posted on 4/2010 By:
The opening measure of "The Infinite TRUTH of the WORD of GOD Is Translated By Corrupt Fallen Men" is the aural equivalent of having one's feet sawed off by someone not quite sober enough to get the job done cleanly: it's painfully jarring, utterly crude and, of course, obscenely uncomfortable to endure. The tune (ahem) "settles" by its 3-minute mark and charges forward for 2 minutes of customary black metal blistering 'n' flailing, but still doesn't fully let go of that "grating sense" decreed at the birth of this wobbly-kneed tune until it crosses the 5-minute midpoint. The last half hammers the brakes with a long stretch of "post/progressive" off-kilter blackness steeped in Deathspell Omegan glory that moderately tones down the haranguing howls of a man being stretched on The Rack in a dank cellar in favor of bits of spoken word and loads of dark, damning mumbles.
Welcome to the profane world of Fort Wayne's Ptahil.
Likely the only other thing black metallers need to know in order to determine interest level here is the fact that this project is born on the wings of one of the corrupt minds behind the obscenely vulgar Typhus -- a band that cut their teeth in the scene with a record packed to the gills with unhallowed bawdiness that made most Deicide lyrics read like a flowering Raffi tune. This particular 2-song/30-minute peek at what's to come from this project continues the howling blasphemies, but as you hopefully gathered from my description of the EP's first tune, Ortus is less "straightforward" in its defilement when compared to what was delivered on Typhus' Profound Blasphemous Proclamation.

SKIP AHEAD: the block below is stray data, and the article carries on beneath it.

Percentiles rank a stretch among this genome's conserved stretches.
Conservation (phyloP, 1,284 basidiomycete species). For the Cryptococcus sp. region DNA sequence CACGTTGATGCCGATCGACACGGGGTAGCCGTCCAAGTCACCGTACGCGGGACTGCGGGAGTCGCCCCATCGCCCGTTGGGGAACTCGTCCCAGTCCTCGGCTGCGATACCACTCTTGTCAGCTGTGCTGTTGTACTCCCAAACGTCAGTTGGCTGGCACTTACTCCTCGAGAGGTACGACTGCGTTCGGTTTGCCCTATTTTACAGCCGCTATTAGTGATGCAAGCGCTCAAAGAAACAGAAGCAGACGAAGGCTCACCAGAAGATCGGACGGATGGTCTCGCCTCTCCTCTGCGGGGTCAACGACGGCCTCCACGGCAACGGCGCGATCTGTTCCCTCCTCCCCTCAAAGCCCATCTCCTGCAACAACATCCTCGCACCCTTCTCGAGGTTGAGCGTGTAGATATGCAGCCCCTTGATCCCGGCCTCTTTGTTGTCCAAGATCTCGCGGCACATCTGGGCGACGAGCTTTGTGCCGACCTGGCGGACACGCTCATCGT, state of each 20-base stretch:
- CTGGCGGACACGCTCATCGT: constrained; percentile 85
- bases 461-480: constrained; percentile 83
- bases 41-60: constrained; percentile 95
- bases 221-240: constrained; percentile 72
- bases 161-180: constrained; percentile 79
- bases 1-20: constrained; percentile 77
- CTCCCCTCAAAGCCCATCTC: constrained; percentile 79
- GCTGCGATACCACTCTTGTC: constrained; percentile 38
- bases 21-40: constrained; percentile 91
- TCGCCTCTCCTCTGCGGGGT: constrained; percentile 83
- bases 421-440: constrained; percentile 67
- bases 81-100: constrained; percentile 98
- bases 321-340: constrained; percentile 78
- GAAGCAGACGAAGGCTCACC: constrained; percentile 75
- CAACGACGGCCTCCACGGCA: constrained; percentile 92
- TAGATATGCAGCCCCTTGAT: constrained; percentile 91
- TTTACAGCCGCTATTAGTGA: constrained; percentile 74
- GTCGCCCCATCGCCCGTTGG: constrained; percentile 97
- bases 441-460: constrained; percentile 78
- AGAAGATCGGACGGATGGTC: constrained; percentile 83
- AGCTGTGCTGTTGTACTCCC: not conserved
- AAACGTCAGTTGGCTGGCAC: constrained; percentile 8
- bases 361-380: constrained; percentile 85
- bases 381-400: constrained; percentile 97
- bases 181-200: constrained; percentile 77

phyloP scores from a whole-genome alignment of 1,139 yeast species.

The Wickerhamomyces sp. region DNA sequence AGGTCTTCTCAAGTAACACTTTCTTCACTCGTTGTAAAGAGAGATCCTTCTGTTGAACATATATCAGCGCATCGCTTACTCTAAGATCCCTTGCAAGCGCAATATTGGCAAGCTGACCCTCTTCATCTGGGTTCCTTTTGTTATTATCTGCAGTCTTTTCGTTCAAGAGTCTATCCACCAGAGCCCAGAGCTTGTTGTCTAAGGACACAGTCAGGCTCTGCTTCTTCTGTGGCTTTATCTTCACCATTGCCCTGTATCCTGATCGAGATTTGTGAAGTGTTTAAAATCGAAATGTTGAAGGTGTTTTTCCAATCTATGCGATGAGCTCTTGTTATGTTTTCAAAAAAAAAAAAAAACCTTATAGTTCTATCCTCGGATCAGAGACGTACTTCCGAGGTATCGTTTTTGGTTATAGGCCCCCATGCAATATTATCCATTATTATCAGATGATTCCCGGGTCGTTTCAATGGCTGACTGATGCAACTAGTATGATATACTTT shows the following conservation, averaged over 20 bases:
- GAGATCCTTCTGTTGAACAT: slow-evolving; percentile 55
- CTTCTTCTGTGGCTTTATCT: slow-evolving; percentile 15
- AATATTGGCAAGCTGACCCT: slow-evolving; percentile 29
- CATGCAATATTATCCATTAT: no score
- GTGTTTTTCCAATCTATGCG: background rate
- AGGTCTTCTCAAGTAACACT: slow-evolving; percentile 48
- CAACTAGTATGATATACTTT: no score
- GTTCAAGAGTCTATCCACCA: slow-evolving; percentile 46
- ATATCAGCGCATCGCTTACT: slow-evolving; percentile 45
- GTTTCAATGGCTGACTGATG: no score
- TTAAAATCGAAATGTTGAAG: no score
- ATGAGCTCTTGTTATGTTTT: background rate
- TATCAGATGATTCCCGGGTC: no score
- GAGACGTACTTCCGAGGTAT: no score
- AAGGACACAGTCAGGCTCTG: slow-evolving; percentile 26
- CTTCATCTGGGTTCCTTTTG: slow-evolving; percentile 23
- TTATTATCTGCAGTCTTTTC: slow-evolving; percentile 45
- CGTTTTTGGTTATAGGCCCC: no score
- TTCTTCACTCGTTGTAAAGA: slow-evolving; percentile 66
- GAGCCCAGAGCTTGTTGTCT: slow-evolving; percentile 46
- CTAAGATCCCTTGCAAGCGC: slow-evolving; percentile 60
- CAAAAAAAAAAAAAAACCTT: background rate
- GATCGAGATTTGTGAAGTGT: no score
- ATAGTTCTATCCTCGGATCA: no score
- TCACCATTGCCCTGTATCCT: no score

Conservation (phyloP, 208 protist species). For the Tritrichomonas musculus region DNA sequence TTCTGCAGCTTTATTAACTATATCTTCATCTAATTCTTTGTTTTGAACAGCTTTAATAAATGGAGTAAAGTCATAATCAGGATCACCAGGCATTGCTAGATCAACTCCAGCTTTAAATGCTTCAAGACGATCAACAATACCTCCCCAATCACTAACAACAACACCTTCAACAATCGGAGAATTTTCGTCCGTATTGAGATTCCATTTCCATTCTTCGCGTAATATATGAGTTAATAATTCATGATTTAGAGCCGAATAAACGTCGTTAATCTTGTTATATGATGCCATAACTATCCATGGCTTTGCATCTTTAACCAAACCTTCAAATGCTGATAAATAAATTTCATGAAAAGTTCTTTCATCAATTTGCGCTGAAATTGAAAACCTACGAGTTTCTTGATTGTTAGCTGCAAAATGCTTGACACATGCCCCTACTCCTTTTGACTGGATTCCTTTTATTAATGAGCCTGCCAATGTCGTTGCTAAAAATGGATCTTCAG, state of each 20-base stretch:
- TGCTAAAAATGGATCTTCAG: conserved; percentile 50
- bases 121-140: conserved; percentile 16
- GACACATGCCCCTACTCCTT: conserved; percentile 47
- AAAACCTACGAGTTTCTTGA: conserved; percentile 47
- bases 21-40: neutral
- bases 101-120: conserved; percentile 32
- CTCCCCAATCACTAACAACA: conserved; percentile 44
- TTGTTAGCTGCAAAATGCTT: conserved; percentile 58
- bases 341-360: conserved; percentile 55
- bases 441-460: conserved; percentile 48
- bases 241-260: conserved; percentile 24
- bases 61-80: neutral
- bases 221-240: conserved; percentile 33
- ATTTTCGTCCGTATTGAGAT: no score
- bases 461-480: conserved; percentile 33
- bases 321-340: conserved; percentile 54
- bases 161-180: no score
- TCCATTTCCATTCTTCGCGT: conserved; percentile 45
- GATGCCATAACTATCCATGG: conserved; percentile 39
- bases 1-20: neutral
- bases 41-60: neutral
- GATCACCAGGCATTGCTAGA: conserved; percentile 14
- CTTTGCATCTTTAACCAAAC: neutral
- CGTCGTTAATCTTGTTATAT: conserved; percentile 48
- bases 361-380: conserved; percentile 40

The second cut from Ortus, "Dies Iræ! Dies Illa! Solvet Sæclum In Favilla!," shows a different, more comatose side to the Ptahil coin. Where "The Infinite TRUTH..." does a commendable job of mixing up flavors throughout its 10 minutes, the second track devotes itself to a very lengthy, "persistent" canticle intended to provide listeners with a means to "meditate upon the end of days and annihilation of all life." The first 15-minutes remains dead-center on course with the same funereal pace, repeated riff pattern and similarly racked vocal approach peppered with buried ghostly chants, but the mood ultimately speeds off for a minute's worth of sickly, discordant carving before the EP's chunkiest riff pulls the reigns in yet again to bring the song full circle and back to its original dirge-like gait.
While I'll admit I prefer the variance and heavier emphasis on discomfort displayed on "The Infinite TRUTH...," the entire heinous atmosphere stirred by this EP paints a rather promising picture for those who find pleasure in rankling, iniquitous extreme music. And at a mere 7 clams (plus shipping) to your doorstep, I'd certainly say this is worthy of further investigation. Ortus is an impressive exercise in negativity from yet another über-unhallowed US black metal project.
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